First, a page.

On February 15th Bonnie Stewart gave the closing keynote presentation for our Digital Education Days – a collaboration between University of Michigan – Dearborn, University of Michigan – Flint, and Henry Ford College. I had the honor of introducing Bonnie and of writing up this blog post announcing the recording of the event.
I hope that you find some time to watch Bonnie’s whole talk but if not (or if you are just more in the mood for reading than watching) I wanted to give a little bit of a recap/reflection.
Bonnie took us back to the height of the MOOC craze to reflect on some of the hype. Claims that MOOCs would take over and that there would only be 10 universities in the world proved to be false. But some elements of that time have (unfortunately) stuck with us. Ideas that higher education is ripe for disruption, that there is a business model somewhere/somehow tied to that disruption, and that silicon valley has a place in that disruption are still alive and well.
The pandemic amplified this idea that digital tools in education could be potential profit spaces. A big part of those business models are rooted in datification through technological systems which are supposed to serve education. All of our digital tools – be they provided by the university or not – leave data trails. Data trails can optimize learning but rarely in isolation and often things are more complex than the sales materials say. Bonnie outlined several problems with datafied systems.
1 – Often these systems tell us things we already know. Here Bonnie had a great image of some bananas in a grocery store and the sign reads “Boneless Yellow Bananas” and lists the price. You don’t need to say the bananas are boneless – most people know that. Even in a large course, engaged professors don’t need a system to tell them if a student is engaged through a report outlining how long they stayed on a page. Professors know this because they see evidence (or lack thereof) in the student work.
2 – The benefits of education are not just in things that we can measure and when we allow systems to measure learning we run the risk of only valuing the things that the system deems important. Here Bonnie put up a tweet from children’s author Michael Rosen @MichaelRosenYes which read “First they said they needed data about the children to find out what they were learning. Then they said they needed data about the children to make sure they were learning. Then the children only learned what could be turned into data. Then the children became data“.
3 – Plainly put, the third reason is that a lot of these systems are racist. Bonnie gives the example of Colin Madland a Ph.D. candidate who works with faculty to help them with their courses. Colin tweeted about a case where a faculty member was having trouble with Zoom’s virtual backgrounds. Every time the professor turned on the virtual background it would erase their head! After some digging, it was determined that the algorithm could not recognize the faculty member’s face because it was trained to only recognize white faces. This case was made worse by the fact that when reporting this on Twitter Colin found that no matter where he placed his own white face in the image demonstrating this issue, that Twitter would highlight only his face in the mobile app – something called cropping bias. The whole incident is outlined in this TechCrunch article if you would like to dig deeper into this incident.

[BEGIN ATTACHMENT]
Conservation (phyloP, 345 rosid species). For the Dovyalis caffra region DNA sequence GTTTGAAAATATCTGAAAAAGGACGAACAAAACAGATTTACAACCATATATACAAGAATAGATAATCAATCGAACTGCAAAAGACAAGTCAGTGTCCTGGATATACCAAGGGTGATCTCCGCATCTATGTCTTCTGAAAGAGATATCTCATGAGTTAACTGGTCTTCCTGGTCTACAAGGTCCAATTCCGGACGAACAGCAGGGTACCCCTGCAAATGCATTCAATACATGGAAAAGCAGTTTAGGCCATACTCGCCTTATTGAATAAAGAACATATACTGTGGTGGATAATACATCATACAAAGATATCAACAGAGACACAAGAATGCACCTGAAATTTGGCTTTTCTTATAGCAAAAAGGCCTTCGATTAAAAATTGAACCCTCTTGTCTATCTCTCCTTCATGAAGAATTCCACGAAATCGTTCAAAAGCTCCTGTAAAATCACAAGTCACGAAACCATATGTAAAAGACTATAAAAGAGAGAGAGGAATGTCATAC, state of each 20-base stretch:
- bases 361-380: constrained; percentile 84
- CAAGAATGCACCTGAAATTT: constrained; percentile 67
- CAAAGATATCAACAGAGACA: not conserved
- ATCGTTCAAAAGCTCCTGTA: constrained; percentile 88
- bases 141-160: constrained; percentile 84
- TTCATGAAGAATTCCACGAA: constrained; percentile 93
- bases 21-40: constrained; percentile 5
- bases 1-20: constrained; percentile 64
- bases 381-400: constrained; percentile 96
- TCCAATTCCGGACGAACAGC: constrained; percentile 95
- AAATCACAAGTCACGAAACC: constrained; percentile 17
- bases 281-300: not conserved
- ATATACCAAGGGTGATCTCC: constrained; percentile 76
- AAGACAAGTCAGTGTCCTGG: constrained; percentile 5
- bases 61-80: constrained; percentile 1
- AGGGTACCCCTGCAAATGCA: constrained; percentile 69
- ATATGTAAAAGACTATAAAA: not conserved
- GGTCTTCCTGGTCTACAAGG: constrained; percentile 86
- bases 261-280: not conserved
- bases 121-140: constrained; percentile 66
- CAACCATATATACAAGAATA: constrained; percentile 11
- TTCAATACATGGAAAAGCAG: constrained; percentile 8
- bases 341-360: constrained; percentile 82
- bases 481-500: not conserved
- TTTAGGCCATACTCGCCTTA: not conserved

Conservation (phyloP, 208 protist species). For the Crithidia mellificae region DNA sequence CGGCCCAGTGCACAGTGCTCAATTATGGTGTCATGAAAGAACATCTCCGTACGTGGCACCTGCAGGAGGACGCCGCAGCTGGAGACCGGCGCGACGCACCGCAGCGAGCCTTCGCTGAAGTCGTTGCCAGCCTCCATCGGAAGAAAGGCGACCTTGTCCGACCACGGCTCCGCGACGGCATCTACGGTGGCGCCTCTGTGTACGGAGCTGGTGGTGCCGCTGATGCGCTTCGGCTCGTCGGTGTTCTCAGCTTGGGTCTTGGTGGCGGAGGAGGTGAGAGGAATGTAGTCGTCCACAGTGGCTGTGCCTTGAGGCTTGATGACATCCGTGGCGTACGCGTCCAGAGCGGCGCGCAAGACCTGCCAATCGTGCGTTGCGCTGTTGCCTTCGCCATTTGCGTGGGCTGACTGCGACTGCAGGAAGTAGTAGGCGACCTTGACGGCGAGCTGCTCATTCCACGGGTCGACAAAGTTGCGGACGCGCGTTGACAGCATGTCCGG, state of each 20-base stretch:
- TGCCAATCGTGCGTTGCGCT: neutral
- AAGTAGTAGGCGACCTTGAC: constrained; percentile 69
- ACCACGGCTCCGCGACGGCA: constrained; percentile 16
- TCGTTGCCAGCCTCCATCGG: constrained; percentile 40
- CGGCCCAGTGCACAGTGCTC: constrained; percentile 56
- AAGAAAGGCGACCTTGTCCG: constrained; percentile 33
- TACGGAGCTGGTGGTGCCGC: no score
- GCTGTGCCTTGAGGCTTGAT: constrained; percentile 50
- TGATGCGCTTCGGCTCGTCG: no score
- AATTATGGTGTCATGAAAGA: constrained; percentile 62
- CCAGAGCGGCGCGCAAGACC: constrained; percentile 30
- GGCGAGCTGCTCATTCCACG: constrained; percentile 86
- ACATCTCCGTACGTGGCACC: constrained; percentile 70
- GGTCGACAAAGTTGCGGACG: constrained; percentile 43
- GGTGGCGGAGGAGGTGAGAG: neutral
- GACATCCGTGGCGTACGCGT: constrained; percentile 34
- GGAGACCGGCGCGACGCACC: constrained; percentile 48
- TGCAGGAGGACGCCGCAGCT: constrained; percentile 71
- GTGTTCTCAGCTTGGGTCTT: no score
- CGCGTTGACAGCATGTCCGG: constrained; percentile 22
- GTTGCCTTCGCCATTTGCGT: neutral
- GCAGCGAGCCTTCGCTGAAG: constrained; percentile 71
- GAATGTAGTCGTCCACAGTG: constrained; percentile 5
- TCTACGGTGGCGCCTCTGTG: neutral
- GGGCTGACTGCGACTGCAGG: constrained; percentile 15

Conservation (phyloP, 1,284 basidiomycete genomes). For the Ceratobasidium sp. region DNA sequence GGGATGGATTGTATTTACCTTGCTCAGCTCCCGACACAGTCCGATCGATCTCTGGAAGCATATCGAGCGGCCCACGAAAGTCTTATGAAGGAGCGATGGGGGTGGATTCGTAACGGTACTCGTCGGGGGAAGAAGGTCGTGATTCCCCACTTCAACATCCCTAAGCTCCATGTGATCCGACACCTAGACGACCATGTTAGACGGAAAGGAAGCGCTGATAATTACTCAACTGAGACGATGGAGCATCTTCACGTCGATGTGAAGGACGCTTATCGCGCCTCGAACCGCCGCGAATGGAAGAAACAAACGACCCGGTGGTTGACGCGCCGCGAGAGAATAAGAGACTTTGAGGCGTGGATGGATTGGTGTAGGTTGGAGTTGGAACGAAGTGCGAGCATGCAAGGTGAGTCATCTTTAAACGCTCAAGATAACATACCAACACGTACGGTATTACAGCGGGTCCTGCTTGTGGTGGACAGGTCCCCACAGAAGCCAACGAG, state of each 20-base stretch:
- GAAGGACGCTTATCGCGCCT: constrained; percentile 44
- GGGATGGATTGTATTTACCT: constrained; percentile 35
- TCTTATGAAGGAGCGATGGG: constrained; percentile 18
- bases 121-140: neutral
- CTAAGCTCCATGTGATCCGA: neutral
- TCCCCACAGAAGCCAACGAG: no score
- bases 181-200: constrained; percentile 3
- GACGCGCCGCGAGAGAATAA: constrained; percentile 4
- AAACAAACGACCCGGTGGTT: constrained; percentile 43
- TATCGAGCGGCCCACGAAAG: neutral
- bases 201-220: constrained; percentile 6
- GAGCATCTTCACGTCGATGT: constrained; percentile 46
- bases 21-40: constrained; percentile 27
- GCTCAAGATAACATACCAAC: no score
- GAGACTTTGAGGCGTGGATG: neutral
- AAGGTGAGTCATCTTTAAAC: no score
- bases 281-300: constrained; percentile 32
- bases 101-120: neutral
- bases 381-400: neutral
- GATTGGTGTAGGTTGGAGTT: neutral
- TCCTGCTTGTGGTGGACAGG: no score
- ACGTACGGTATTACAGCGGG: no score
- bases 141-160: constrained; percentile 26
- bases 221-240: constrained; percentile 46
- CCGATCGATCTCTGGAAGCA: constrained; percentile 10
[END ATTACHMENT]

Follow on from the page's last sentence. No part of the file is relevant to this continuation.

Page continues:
Bonnie goes on to outline her own work asking questions about how much faculty know or understand about these systems. In 2020 she and her co-researcher Erica Lyons issued a broad survey asking faculty some basics around data practices and knowledge. For instance, how often do you read the terms of service (TOS) on technologies you use for your courses and do you know where the servers for your institution’s LMS are located? The answers are about what you would expect – 65% not knowing what country their LMS’s servers are located in and less than 10% of respondents said they read the TOS 90% of the time or more before using a technology in their courses. (Note: Bonnie is really clear here that this is NOT the fault of the faculty and that these documents are not meant to be read by those of us who are not lawyers.)
Bonnie ends with a call for sector-wide data ethics practices. She points out that there was a time that we did not have research ethics and we saw really problematic designs such as the Milgram experiments and the Stanford Prison experiment. It was not until all research institutions started to concern themselves with things at the ethics level that we began to see closer scrutiny.
My little summary here really does not do the whole talk justice and I highly recommend you take the time to watch the video.